The True Meaning of Honor

I’m not going to sit here and preach to you that I have met and interacted with every type of person, because I haven’t. And I can assure you that nobody else in this world has either. So how would a boy who

grew up in the war torn streets of Afghanistan define honor compared to the daughter of a wealthy investment banker? The true meaning of honor has to mean something different to different people from cultures, cultures with different values, those with different character, and those who have had different life experiences. For example, not lying to a parent might not be as honorable as other things to someone who has experienced sacrificing something of value for the betterment of someone else.

I can open up a dictionary and tell you that the definition of honor is “honesty, fairness, or integrity in one’s beliefs and actions,” or maybe “A principled uprightness of character; personal integrity.” I can also tell you that the word has a Latin, Middle English, and Anglo-French origin and to pronounce it you have to be able to say on-er. But a bunch of words jumbled together by the folks at American Heritage can only give you the impression that you now possess the knowledge of what “honor” really means. But do you? I don’t. Truthfully, I have no idea what those American Heritage literary geniuses are trying to tell me.

However, I can certainly tell you my opinion. I believe honor is being you, in the sense of being individual, independent, and thinking for yourself while doing what you believe is right. Today, everyone is being brainwashed to do what society wants them to do and have the same opinion about everything. Yes, that Northface jacket, those gazillion Polos, and having the best truck in town might get you respect, but how much of an individual are you? How much of this “honor” would it take for you to drive something more fuel efficient? Or to wear something outside of the boundaries of the standard classic fit Polo? I ask myself this as well because I am also guilty of following some trends. So how much individuality do I have? Am I honorable?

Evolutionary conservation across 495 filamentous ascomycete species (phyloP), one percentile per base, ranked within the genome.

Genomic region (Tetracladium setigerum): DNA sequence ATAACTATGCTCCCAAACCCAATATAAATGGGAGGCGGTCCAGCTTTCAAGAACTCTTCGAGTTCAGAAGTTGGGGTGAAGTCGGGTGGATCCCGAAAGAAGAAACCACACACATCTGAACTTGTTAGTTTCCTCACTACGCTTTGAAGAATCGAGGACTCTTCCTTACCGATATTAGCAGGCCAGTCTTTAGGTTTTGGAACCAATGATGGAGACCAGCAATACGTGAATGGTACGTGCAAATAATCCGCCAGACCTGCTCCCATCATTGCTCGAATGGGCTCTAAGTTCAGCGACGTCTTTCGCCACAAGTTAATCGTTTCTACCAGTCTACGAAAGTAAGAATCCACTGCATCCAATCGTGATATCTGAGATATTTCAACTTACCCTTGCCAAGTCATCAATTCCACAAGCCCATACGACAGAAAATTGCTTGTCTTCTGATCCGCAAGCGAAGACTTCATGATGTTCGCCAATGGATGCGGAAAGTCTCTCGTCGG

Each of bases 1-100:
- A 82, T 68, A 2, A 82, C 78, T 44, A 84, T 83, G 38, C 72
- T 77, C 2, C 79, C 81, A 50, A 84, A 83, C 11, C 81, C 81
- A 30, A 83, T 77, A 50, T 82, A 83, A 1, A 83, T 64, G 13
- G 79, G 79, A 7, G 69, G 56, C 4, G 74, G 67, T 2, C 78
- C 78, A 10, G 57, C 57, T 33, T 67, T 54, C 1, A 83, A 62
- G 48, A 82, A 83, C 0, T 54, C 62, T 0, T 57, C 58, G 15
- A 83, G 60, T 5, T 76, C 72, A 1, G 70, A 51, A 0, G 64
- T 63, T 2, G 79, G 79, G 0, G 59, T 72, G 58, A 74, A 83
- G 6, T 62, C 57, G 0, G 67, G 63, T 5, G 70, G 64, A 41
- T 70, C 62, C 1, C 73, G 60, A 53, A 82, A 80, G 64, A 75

To take individuality to a further extent, how much honor does one have to have to risk sacrificing his or her life to help someone else need, especially if no one else around does? In the epic poem Beowulf, Wiglaf, a soldier of the king Beowulf, has enough individuality to decide that he alone will assist his loyal king instead of fleeing like the rest of the warriors. Honor of this magnitude is hard to rival.
Since honor to different people can mean things completely different, it’s almost impossible to come up with a solid definition of what it actually is. To some people being a brave soldier and dying for the country you love is honorable. For others, it might be being a Peace Corps volunteer in a poor African country. While both of these instances that are considered honorable might be a little different, I think it all goes back to being an individual and doing what you think is right. Those volunteers don’t go to Africa just for an experience. They go to help a world in need. Those soldiers aren’t out there dying for any reason, they are ensuring America stays free.

So in the end, to you, me, or even the girl next door, what is considered honorable might seem to be completely different, but it still shares the same basic idea. To be honorable is to be that person who goes against society, leads not follows by being an individual, or even helps a king slay a fire breathing dragon. And while even in Pagan times honor was present, throughout that tiny bit of time that has elapsed till now, the same basic idea still exists.

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